Closely monitoring business costs gives companies the greatest chance of reporting strong profits. Firms must be able to sell its products or services in order to drive revenue, but expenditure also plays a key role in determining the overall margin.
Ideally, businesses are looking to generate sizeable turnover from a relatively low cost base - and this requires a clear focus on driving efficiencies wherever they may exist. But what can they do to minimise expenditure and ensure a greater share of revenues can be classified as profits? Here are a few suggestions:
Embrace cloud computing
When businesses move into the cloud, it frees them from the obligation to purchase software - and very often the supporting hardware - outright. Instead, they can access advanced IT services and applications on a pay-per-use basis, ensuring they select merely the functions they require. Rather than pay thousands for a new server to offer additional power and capacity, a cloud user can simply upgrade their subscription to receive extra services.
Allow the use of personal devices
If businesses are able to see past the security concerns associated with bring your own device, there are clear financial savings to be made. If employees are able to use personal smartphones and tablets at work, it reduces the need for the company to invest in mobile technology. Staff members tend to work more productively on their own devices - being more familiar with the features - so there are also potential gains in terms of output.
Reduce energy use
Businesses can take a number of simple steps to reduce their energy overheads, including turning the thermostat down, only heating the office when it is cold, and ensuring lights, PCs and other appliances are switched off when not in use. With the cost of gas and electricity continuing to rise, this can make a significant difference to many companies' bottom lines.
An increasing number of employees are eager to take advantage of home and remote working, for at least some of the time. This gives businesses the opportunity to downsize the office to reduce costs. If some or all employees are going to be working from an alternative location for some or all of the time, there is no need to have one desk and one PC per user. Employees can share the same workstations, so long as a certain proportion of the workforce stays away from the office on any one day.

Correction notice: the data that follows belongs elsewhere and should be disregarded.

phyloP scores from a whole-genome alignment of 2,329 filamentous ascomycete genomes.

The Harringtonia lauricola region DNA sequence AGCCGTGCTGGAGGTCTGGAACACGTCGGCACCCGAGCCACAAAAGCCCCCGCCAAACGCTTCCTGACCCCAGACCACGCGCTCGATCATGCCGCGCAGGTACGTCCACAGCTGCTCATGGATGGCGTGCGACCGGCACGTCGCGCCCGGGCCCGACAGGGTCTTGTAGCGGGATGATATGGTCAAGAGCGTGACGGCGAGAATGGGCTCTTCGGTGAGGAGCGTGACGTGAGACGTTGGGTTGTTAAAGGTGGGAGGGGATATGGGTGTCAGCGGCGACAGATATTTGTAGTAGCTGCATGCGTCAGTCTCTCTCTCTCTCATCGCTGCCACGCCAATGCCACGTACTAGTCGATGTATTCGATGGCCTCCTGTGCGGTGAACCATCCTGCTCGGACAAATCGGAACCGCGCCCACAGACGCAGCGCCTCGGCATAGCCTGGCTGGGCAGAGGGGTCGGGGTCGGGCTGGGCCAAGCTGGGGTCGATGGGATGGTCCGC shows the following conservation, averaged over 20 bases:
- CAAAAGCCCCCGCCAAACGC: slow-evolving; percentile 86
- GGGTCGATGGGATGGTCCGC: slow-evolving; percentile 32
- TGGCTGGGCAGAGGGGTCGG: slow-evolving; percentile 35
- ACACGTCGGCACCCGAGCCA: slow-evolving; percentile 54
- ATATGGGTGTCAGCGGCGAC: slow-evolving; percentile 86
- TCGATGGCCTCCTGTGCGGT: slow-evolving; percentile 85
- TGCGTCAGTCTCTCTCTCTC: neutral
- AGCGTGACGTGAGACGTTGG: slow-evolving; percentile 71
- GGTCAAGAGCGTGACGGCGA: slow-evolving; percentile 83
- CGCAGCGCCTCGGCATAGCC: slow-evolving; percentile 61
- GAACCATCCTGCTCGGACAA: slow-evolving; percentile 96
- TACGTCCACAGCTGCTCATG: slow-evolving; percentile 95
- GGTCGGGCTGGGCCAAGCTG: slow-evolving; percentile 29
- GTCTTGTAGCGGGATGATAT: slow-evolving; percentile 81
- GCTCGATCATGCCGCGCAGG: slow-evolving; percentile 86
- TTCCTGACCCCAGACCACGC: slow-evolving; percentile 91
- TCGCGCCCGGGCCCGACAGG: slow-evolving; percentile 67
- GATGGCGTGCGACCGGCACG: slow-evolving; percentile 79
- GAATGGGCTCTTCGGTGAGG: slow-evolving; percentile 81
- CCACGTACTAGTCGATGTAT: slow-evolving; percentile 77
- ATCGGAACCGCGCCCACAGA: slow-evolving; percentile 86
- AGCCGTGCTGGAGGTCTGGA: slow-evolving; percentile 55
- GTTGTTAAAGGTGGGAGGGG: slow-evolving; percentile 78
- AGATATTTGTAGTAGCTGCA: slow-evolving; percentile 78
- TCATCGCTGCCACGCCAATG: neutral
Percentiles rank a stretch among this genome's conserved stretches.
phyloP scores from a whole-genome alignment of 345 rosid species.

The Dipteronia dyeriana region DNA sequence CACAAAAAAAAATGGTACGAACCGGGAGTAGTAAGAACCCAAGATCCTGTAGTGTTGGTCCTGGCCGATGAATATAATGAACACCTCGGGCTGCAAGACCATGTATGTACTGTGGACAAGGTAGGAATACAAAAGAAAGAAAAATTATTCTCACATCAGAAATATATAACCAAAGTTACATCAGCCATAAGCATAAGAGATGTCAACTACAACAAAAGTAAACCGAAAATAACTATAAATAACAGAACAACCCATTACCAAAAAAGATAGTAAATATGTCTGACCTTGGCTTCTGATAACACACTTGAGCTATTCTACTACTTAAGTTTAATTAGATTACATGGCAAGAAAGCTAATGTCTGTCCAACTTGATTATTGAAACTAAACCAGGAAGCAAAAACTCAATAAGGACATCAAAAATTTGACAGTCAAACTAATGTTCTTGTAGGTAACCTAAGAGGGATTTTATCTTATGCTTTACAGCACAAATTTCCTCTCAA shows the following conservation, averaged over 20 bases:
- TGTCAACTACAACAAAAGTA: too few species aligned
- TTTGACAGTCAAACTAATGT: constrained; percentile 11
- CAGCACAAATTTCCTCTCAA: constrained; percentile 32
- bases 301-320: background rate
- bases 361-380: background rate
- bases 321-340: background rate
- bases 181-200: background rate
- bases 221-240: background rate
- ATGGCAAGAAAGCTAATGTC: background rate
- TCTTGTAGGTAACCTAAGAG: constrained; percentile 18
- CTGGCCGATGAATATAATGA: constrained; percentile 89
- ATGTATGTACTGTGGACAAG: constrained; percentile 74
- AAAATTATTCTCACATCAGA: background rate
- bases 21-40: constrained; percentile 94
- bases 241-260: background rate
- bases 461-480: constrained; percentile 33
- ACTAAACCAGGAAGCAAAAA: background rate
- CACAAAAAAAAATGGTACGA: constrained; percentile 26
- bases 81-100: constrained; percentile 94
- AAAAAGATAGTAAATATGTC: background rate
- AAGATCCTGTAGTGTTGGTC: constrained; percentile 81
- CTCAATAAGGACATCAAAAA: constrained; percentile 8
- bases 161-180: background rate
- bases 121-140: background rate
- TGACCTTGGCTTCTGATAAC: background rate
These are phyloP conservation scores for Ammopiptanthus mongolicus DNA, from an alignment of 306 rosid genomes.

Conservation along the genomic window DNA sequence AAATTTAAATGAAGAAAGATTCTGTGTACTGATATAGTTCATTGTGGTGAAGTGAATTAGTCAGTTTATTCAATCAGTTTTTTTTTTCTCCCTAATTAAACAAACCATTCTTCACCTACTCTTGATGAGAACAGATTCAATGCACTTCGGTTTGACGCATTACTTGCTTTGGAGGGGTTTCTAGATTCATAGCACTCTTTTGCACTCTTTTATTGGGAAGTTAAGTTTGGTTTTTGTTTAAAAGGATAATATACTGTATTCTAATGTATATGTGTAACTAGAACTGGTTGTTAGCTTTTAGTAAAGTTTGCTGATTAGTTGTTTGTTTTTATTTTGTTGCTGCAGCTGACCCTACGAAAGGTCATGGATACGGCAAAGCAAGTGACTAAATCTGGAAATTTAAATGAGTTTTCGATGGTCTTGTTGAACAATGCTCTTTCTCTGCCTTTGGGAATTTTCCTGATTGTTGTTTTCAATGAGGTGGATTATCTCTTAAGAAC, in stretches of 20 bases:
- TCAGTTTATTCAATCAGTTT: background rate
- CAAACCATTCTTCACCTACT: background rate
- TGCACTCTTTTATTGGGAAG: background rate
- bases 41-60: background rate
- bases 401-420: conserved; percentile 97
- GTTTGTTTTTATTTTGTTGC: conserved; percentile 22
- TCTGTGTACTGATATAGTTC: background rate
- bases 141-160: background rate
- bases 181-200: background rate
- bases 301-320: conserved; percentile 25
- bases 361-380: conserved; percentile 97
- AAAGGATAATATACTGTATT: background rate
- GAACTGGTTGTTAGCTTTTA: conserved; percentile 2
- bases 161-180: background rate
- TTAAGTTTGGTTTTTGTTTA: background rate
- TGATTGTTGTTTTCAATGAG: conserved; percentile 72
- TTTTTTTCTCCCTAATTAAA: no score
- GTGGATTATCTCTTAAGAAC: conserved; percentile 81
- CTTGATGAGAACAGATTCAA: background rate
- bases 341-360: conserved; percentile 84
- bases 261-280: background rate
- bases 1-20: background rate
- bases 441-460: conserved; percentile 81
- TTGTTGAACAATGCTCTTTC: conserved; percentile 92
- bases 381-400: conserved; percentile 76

Keep on top of the finances
Businesses may be able to negotiate a reduced payment on invoices settled within a short timeframe, helping to reduce costs. Paying early also reduces the likelihood of having to pay interest on credit, increasing the overall purchase price on goods. When it comes to tax, filing returns ahead of the deadline means there is no danger of facing a financial penalty for late submission.
Using video conferencing
Unless there is a specific need to meet a customer, supplier or partner in person, it may make sense to arrange a video conference. This approach may not be appropriate in the early stages of a business relationship, but further along the line can be used to save time and money. If the company leader or employee is able to avoid travelling to a meeting, it reduces transport costs and also means they spend more time on-site working as normal.
Keep a close eye on stock levels
Businesses need to be proactive in managing the inventory, striking a balance between having enough of what they need in stock but avoiding too much of a surplus. Making bulk purchases on items they cannot use or sell is tantamount to throwing money away.
Optimise the workforce
Company bosses should have a clear idea of how many employees they need for work to be completed at the optimum level of profitability. If there are too few workers, it can overburden staff members and have a negative impact on their performance and productivity. Targets may end up being missed due to a lack of manpower. But if the headcount is too high, and there is not enough work to go around, employees will work within themselves but the company will still be required to pay everyone.
Posted by Steve Williams